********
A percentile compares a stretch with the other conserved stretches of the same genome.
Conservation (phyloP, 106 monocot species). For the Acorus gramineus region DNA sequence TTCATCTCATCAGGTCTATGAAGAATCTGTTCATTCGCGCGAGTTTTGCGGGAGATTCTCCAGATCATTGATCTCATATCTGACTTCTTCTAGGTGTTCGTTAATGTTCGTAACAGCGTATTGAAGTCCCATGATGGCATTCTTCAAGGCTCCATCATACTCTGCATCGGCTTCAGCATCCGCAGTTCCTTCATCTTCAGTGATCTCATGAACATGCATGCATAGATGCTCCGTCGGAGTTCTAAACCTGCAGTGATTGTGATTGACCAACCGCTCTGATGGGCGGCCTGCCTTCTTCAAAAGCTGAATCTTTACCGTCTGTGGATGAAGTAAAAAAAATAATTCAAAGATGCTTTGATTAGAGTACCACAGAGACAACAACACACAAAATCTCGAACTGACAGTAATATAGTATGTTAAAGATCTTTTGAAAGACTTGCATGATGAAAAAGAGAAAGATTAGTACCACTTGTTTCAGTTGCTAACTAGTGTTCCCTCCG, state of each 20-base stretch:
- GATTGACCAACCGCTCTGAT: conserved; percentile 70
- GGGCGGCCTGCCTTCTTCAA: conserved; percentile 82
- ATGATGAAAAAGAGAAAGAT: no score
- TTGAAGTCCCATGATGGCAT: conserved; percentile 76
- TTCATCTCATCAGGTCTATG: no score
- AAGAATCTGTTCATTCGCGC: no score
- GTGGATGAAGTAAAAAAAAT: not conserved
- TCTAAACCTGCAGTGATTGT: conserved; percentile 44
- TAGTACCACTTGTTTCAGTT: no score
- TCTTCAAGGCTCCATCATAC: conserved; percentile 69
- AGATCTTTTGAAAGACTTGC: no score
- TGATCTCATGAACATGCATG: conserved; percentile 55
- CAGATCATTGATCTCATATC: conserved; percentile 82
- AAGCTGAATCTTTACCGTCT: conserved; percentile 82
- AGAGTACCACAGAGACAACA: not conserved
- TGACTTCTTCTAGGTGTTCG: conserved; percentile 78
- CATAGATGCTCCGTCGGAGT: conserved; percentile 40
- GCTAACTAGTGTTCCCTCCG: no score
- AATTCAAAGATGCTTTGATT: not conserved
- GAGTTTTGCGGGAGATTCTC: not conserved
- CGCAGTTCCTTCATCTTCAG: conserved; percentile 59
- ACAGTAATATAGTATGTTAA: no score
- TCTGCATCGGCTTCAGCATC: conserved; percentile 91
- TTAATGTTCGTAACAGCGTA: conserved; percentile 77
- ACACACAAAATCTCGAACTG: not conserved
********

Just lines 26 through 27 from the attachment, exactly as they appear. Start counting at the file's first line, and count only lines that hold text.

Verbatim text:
- TTAATGTTCGTAACAGCGTA: conserved; percentile 77
- ACACACAAAATCTCGAACTG: not conserved